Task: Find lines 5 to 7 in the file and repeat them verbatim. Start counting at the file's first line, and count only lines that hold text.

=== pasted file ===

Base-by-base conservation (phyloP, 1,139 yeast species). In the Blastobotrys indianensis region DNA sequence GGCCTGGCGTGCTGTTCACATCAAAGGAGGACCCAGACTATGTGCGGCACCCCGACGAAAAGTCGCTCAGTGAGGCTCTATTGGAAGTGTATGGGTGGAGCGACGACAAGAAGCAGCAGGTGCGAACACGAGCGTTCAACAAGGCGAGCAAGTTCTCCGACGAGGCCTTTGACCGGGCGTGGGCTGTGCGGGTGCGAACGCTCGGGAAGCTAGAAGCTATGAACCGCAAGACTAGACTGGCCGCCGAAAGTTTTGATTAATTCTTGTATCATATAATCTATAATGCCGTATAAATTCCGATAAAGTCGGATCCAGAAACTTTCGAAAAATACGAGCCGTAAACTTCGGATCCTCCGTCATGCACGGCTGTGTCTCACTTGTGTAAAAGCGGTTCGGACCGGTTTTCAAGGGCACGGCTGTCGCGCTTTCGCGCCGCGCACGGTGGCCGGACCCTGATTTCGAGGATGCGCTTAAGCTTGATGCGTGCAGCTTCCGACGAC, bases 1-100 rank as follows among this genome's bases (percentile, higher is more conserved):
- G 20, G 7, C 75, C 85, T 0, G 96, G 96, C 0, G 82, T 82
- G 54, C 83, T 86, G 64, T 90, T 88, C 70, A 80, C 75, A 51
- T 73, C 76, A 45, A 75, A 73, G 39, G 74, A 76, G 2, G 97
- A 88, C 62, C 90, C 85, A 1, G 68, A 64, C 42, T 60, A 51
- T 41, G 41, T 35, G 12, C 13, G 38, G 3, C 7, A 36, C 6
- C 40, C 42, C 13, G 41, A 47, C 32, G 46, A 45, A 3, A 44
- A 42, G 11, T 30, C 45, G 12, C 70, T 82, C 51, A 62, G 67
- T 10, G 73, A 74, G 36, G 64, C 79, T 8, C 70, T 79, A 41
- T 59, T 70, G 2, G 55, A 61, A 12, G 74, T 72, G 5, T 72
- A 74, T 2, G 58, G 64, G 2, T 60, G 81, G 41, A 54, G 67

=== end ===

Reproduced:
- A 88, C 62, C 90, C 85, A 1, G 68, A 64, C 42, T 60, A 51
- T 41, G 41, T 35, G 12, C 13, G 38, G 3, C 7, A 36, C 6
- C 40, C 42, C 13, G 41, A 47, C 32, G 46, A 45, A 3, A 44